Need desert terrarium instructions
Koning at ECSUC.CTSTATEU.EDU
Tue Jan 7 10:11:20 EST 1997
At 5:17 AM 1/2/97 +0000, Penina Freedenberg wrote:
>I teach 3rd grade and would like to make a desert terrarium with my
>class. Does anyone have any suggestions as to what I would need and the
>best way to go about this?
My suggestions for a desert terrarium are simple.
First, don't try for a closed terrarium...too humid.
Rather go for a "dish-garden" concept. The container
should have excellent drainage (succulent plants have
roots that are very sensitive to over-watering and
oxygen-reduction). I would put the first layer of
substrate (soil) as some kind of pebbles for additional
air-space. If you are going to use some kind of a
peat-based potting soil, I would mix it half-and-half
with perlite. Lacking that, I would use sand to mix
with the peat. Some succulent plants like really
chalky soil (high pH) so you could add a small amount
of ground limestone to the soil as well...maybe a half-cup
to a gallon (English units, Yuck!).
For watering, be sure that you never over-water. If
you stick your finger down about an inch (EU,Y!) and it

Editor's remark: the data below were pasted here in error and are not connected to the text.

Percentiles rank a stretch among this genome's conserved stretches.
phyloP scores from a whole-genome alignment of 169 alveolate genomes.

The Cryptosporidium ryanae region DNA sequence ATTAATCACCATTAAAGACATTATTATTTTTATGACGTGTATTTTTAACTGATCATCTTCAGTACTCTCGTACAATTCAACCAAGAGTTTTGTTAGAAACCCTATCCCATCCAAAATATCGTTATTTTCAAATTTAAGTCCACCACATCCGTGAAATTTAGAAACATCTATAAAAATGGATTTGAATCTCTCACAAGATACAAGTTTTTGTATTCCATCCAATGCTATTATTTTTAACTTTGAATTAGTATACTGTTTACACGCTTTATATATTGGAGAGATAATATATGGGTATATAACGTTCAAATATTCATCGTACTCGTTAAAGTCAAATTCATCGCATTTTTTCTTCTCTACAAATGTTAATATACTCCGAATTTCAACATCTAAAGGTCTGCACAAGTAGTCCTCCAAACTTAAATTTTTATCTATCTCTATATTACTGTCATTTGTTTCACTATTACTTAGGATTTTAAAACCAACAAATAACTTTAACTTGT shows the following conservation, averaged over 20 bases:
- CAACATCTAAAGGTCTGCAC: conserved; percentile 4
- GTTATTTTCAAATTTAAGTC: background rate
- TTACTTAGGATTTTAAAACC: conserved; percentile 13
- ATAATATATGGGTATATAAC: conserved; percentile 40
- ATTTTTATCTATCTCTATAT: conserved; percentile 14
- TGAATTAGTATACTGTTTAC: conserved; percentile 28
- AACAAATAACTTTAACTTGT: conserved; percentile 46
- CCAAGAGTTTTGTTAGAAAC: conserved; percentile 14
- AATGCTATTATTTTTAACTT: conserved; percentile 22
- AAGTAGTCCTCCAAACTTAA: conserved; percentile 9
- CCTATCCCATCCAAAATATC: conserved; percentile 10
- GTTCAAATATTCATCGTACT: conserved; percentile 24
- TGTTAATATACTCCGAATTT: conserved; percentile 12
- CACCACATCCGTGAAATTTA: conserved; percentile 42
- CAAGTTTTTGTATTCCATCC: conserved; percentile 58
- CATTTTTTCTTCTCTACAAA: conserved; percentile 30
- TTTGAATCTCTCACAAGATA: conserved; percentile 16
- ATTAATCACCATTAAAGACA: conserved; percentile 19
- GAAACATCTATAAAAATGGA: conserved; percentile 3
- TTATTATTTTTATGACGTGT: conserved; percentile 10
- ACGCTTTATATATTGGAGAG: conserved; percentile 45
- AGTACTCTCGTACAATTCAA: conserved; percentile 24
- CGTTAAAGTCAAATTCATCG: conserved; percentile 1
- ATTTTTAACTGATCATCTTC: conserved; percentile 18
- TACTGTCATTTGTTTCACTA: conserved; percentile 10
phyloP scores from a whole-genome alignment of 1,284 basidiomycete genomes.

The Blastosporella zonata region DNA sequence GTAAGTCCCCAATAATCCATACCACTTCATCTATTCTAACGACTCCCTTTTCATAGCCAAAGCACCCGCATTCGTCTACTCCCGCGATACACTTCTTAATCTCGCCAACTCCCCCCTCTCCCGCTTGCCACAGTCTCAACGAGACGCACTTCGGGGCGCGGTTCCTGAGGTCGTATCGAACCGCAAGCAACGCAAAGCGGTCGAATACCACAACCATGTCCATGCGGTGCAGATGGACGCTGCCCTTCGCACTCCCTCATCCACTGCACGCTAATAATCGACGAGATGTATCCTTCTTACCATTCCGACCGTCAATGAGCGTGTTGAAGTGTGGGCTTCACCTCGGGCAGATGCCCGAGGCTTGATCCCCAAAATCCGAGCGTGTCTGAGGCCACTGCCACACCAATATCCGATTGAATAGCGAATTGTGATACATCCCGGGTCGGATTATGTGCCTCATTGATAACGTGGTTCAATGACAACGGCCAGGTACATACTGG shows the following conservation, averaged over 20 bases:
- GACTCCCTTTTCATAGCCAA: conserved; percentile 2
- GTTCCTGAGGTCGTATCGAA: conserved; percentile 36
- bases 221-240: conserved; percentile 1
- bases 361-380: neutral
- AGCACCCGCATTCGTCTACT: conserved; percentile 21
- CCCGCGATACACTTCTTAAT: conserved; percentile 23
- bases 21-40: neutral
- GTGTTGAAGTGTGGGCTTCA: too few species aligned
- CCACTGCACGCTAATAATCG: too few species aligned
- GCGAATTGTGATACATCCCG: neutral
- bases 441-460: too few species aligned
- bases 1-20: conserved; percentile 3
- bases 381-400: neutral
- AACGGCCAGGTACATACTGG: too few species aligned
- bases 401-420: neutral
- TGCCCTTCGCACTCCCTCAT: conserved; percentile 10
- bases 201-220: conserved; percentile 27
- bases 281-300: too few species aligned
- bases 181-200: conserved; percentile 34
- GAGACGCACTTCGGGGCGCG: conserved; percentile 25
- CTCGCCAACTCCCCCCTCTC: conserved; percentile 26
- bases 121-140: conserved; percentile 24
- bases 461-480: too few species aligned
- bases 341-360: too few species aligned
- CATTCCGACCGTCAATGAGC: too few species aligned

feels slightly moist (cool) then don't water yet. Wait
until the probe feels dry (warm) before watering. The
fertilizer should be dilute and relatively infrequent...
maybe 1/4 strength (or less) and maybe every-other-month.
Light should be strong! Indoor light is usually way-too-
few photons! Sunlight in a south window is best...but
only if your container is OPEN to release the solar gain
(heat). Most succulents respond well to a dry season
(summer) with low fertility followed by a less-dry season
(winter) with additional fertility. They usually flower
with that kind of regime.
Remember, the keys to cacti are DRAINAGE and BRIGHT LIGHT.
Ross Koning | Koning at ecsu.ctstateu.edu
Biology Department | http://koning.ecsu.ctstateu.edu/
Eastern CT State University | Phone: 860-465-5327
Willimantic, CT 06226 USA | Fax: 860-465-5213
Plant Physiology is Phun!
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